As you keep coming back through that nurture stage content, I can start to tie a little bit more of my brand in solution set to some of the problems that you’ve identified for me by the content that you’ve consumed through the process.
Bruce:
Got it. That makes sense. That makes a lot of sense. The main generation, it sounds like we’re saying, “Yes, it can increase sales,” and that’s really the bottom line purpose of it but what else can it do for a manufacturing marketer or company?
Carlos:
I think it’s a huge competitive advantage when organizations do it and do it well. First of all, you provide a great upfront customer experience. When I’m in a buying cycle and I really feel like digital or otherwise, I’m having a back and forth dialogue and discussion with a vendor, that they get me, they understand who I am. Then at the point of sale, I’m having a continuity of conversation from digital to an actual salesperson. That’s a great customer experience, great buying experience.

It also can serve from a retention and a cross-sell and upsell perspective and that’s one of the areas where I see organizations miss so very much where they have a customer who has one’s product and it’s like, “Okay, I told you I loved you when you bought the product. If I ever change my mind, I’ll let you know.” Well, we should be gaining and using these same types of principles to keep that customer and gave that customer further and gain a broader share of their wallet in the spend because if you already have some of my products, why don’t I want you to have other of these products?

I really think it’s, yes, it’s about generating revenue but there’s more than one way to revenue. There’s new logo revenue and then there’s retention revenue as well as cross-sell and upsell revenue. I think I’ve seen when organizations do it and do it well, it truly becomes a competitive advantage for them and their salespeople become more effective and efficient in the process.
Bruce:
Interesting. It goes beyond just getting new customers, it goes to retention, it goes to selling more. I guess, really, what we’re saying here, Carlos, is that by helping people, its prospective customers and existing customers … By helping them to solve their problems and to be better, it goes to reliability and relationship.
Carlos:
Absolutely. [crosstalk 00:14:06] Bruce:
When you have a vendor that’s been reliable, is helping you all the time, a lot of it for free and is building that relationship, of course, you’re going to ask them first. “Well, do you do this? Can you do this too?” It naturally builds it.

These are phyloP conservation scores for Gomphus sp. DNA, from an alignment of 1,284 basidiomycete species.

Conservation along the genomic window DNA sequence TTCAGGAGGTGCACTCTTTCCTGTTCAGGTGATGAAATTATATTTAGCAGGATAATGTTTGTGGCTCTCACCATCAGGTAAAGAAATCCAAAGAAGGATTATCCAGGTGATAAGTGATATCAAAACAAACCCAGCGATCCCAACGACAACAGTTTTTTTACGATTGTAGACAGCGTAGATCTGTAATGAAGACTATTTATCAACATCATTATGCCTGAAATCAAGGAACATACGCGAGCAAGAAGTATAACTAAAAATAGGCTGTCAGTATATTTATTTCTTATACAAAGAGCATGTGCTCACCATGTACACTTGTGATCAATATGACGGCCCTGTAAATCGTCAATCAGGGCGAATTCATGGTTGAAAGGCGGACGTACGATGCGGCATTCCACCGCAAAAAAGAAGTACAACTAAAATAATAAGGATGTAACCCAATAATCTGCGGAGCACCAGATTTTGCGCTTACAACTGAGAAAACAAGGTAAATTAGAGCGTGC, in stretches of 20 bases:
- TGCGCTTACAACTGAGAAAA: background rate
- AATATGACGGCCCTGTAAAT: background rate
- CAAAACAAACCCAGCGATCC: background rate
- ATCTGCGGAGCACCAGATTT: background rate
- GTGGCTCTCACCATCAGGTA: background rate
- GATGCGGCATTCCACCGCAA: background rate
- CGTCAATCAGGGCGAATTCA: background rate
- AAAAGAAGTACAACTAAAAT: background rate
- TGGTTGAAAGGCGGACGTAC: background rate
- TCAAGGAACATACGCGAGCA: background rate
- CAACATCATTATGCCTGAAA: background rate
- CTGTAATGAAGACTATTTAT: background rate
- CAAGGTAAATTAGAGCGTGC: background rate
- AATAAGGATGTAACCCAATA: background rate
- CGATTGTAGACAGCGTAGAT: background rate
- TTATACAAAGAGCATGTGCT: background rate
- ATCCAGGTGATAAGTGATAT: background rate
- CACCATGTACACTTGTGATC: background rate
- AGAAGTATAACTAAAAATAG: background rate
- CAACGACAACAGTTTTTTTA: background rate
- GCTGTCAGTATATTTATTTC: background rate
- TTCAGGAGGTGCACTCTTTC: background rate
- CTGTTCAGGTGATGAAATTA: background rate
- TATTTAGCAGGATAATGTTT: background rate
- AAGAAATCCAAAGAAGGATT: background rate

Carlos:
It does and I think you just hit on such a key thing there, the whole trust factor. I want to work with vendors and buy from vendors I can trust. That trust is going to be established during that buying process. If all you’re interested is selling me your product, telling me what you want me to hear and not really listening … I had lunch not too long ago with the CMO who was telling me about some of their journey and he said, “We talked to so many customers.” He goes, “And the sales guy wouldn’t shut up.”
Bruce:
We can all relate to that.
Carlos:
Exactly. He said, “The sad part was we were looking for sales consultants to come in and work with our salespeople and they wouldn’t listen to us.” When you hear her, when you feel as a buyer that you’ve been heard, that they get your problem and especially if I can engage with your content or even a salesperson and we can talk about the industry at large from a subject matter expertise, man, now, you get me. You understand where I’m at. Even if you are higher cost, I’m going to buy from you because you’ve won my trust.
Bruce:
Even if you’re a higher cost. Did you hear that, audience? Even if you’re a higher cost, you’re going to be the choice.
Carlos:
I always scratch my head when I hear, “Well, we just got beat on cost.” I’m like, “Really?”
Bruce:
Nobody gets beat on cost.
Carlos:
That’s hard to swallow. It’s very, very rare.
Bruce:
Yeah, it is. That’s true. Even though what they’ll tell you, that’s the biggest excuse out there. “I didn’t buy from you because you were too expensive.” That’s the easy one.
Carlos:
Exactly.
Bruce:
That’s rarely true.
Carlos:
Nobody has the heart to tell the truth. You’re just got flat out sold.
Bruce:
Exactly, and establish value. Carlos, as you know, many of our listeners to the podcast are manufacturers who have a very lean marketing function. Typically, the function, the marketing team reacts to the demands of sales. “I need a brochure. I need a trade show set up. I need a new webpage,” things like that.

It seems like from what we’re talking about and from what I know about demand generation, that it’s hard to do it without increasing the marketing resources. Is that the case or can you do it with a lean team? What’s your thoughts on that?
Carlos: